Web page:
Disclosure of broker fees is likely soon

Nation's Housing

October 14, 2001|By KENNETH HARNEY

MILLIONS OF AMERICAN homebuyers and those refinancing who use mortgage brokers to obtain their loans could be in line for important new federal consumer protections.

Lending and brokerage trade groups have signaled their willingness to divulge far more about their compensation and services to their customers. In negotiations with the Bush administration, representatives of the groups have said that after years of resisting mandatory federal disclosures on fees and services as part of the standard mortgage application process, they now won't oppose them.

Brokers have offered to provide all borrowers a uniform disclosure on brokers' duties and services, to be handed out at application.

Mortgage lenders - banks and others who finance the loans originated by brokers - have offered to go further. They support new, legally binding disclosures requiring brokers to commit to a specified maximum charge for their fees at application, plus explanations of where the fees come from, and the legal nature of their duties to the consumer.

An estimated 80,000-plus brokers nationwide originate 60 percent to 70 percent of all home mortgages. Though their customers frequently believe they are lenders, brokers normally have no independent capital to make loans. Instead, they assign or sell their loans to so-called "wholesale" lenders. They receive compensation from the lender, the borrower or both.

Brokers' fees are at the center of a major controversy within the mortgage industry. Consumer advocates and trial attorneys charge that many brokers put their unsuspecting customers into mortgages carrying higher rates than the clients need to pay. In exchange for delivering borrowers at inflated rates, these critics contend, wholesale lenders reward the brokers with extra fees, known as "yield-spread premiums." The fees sometimes run into the thousands of dollars.

Such payments represent illegal kickbacks, consumer advocates allege.

The mortgage industry disagrees emphatically.

Lending groups defend the use of these fees, arguing that they violate no federal law and represent a portion of the compensation brokers need to keep their businesses functioning. The industry also points out that many types of transactions - from popular "zero-cost" refinancing to innovative low-down-payment mortgages for first-time buyers - employ lender premiums and slightly elevated interest rates.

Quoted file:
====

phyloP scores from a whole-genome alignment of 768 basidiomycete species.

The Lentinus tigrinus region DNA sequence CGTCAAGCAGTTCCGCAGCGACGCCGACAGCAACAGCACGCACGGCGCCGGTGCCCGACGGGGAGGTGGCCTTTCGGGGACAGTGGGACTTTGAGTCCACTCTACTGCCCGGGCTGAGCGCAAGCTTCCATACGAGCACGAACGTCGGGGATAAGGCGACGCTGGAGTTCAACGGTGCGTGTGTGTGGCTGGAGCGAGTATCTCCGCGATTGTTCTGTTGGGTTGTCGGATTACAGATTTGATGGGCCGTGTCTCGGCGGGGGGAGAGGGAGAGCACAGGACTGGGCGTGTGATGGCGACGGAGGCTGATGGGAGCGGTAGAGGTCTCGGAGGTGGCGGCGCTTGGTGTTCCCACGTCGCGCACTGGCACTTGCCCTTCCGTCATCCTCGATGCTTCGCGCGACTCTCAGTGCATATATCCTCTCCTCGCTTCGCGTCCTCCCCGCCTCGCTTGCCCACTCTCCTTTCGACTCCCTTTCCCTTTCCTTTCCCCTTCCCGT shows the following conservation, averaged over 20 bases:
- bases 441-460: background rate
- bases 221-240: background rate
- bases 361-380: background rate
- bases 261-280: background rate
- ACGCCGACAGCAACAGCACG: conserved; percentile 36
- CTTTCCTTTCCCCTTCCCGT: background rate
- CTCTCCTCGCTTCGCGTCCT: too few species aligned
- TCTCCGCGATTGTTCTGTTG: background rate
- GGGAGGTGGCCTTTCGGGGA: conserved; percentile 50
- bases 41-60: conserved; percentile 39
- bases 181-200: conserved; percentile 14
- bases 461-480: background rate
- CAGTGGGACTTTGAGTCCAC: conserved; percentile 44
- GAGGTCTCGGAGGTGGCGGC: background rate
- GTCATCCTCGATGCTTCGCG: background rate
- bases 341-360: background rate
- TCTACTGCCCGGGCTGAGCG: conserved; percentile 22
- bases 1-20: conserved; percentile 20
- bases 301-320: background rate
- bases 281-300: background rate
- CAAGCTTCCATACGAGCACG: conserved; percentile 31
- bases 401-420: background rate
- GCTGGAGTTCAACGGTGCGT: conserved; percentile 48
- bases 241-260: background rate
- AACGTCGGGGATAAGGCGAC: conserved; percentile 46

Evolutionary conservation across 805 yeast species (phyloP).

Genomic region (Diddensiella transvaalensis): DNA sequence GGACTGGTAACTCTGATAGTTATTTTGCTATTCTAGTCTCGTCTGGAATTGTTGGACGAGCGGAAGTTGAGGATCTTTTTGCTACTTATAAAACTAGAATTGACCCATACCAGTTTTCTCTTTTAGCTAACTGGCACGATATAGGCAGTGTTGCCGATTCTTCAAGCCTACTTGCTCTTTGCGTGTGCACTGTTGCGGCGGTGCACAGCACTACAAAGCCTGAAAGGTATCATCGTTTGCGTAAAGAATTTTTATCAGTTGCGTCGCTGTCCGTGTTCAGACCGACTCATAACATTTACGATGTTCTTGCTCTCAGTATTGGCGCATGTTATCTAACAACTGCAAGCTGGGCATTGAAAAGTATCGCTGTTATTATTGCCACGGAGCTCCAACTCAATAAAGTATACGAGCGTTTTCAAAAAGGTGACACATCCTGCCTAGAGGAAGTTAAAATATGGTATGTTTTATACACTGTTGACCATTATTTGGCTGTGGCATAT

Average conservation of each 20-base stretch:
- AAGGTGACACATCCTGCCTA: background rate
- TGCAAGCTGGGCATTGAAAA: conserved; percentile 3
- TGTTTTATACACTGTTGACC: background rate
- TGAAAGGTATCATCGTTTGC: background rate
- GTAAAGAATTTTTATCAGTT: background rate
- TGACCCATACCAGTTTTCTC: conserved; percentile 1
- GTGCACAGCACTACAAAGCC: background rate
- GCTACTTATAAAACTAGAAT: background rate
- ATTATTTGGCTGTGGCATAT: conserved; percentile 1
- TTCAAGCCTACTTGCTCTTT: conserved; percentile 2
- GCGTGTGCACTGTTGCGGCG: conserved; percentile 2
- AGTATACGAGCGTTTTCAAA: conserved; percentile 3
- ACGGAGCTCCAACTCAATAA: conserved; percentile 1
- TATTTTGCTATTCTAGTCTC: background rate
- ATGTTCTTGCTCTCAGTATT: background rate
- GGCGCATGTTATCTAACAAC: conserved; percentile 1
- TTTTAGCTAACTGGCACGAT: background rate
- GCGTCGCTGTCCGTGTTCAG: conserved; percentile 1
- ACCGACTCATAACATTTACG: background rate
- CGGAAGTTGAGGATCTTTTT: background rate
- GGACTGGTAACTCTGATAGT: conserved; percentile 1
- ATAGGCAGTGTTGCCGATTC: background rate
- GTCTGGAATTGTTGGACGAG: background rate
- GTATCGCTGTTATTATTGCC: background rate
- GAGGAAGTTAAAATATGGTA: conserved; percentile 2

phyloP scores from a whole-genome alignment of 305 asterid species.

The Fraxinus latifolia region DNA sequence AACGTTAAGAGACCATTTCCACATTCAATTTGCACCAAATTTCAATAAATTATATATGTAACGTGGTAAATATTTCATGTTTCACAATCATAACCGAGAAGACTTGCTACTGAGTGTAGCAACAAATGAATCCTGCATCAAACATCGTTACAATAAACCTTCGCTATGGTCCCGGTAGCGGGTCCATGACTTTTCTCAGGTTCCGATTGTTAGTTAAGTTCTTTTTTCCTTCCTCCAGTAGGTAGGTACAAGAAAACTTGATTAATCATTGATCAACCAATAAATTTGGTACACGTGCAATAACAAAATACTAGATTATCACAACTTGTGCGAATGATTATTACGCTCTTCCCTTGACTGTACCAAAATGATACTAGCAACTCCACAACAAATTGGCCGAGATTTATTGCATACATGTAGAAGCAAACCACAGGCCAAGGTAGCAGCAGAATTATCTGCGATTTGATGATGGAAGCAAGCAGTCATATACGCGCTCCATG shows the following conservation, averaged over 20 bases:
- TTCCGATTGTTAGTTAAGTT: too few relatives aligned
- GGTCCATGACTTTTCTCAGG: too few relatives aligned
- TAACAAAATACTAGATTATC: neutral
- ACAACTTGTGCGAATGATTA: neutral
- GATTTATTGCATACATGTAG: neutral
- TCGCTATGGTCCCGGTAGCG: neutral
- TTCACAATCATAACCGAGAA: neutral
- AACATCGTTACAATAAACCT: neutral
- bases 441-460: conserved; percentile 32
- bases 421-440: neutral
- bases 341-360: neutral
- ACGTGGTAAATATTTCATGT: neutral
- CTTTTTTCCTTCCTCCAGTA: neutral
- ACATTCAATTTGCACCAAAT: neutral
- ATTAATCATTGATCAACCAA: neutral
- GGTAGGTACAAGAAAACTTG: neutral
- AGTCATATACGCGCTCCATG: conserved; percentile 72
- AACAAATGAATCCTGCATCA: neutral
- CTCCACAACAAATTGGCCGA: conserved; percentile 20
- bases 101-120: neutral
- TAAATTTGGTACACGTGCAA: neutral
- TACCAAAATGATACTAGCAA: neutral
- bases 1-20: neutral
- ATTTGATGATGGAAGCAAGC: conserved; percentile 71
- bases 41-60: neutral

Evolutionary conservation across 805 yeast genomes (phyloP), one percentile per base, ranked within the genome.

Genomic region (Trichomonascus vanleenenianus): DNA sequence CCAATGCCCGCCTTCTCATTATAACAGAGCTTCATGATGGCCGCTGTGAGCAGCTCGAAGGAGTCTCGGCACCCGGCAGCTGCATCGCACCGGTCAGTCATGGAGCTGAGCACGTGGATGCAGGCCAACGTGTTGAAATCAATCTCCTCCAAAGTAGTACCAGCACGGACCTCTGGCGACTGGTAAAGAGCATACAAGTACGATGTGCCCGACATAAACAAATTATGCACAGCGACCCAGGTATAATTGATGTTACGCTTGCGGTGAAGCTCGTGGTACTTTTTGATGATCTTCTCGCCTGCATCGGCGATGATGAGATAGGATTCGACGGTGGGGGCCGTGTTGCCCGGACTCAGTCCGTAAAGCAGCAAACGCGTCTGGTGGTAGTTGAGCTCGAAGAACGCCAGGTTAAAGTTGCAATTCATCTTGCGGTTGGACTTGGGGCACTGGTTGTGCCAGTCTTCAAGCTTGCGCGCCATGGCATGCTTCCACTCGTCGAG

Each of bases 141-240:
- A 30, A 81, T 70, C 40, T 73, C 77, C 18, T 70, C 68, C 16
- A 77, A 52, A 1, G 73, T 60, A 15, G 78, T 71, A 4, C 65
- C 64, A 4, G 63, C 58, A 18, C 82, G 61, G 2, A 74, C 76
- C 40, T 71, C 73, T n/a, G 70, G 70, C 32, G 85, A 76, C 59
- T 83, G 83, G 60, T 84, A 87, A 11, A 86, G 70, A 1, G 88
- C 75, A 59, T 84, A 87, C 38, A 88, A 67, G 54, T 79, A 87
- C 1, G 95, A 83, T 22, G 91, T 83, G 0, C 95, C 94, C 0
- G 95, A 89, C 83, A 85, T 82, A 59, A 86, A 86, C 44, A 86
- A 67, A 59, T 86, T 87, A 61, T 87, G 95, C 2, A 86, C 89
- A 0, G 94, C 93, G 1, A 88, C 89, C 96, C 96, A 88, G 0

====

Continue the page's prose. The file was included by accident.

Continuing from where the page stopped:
An estimated 150 class action suits are pending in federal courts pitting groups of borrowers against lenders who paid yield-spread fees to brokers.

The most prominent case, Culpepper v. Irwin Mortgage Corp., is about to go to trial. The affected borrowers in the Culpepper case number about 30,000. Their lawyers estimate that, on average, the lender paid brokers $1,500 per borrower in exchange for inflated-rate loans. If the court rules against the lender, it could owe $135 million to its customers and their lawyers.

If numerous decisions go against lenders, say legal experts, the home-loan industry could face multibillion-dollar judgments and settlements.

Faced with potential disaster, lenders have urged the Department of Housing and Urban Development to clarify its position on yield-spread premiums to guide federal courts. In 1999, HUD issued a policy statement holding that the premiums are not illegal kickbacks per se, provided they are fully disclosed to the borrower and represent reasonable compensation for the broker's services.

As part of a negotiated compromise with consumer advocates and HUD, lenders now say they want to beef up disclosures on broker fees and even create a new, legally binding contract for use nationwide in most home-loan transactions.

Drafts of the proposed contract spell out brokers' duties to the borrower, maximum fees and "points" to be paid to the broker, by the borrower or the wholesale lender. The form would have to be signed by the applicants and the broker and would insulate the disclosed fees from legal challenge.

The contract, enforceable under federal and local laws, would effectively require brokers to spell out mortgage alternatives to their clients. HUD is likely to include some form of additional protections like these in its new policy statement on broker fees, expected to be issued shortly.

Kenneth R. Harney is a syndicated columnist. Send letters in care of the Washington Post Writers Group, 1150 15th St. N.W., Washington D.C., 20071. Or e-mail him at kenharney@aol.com.

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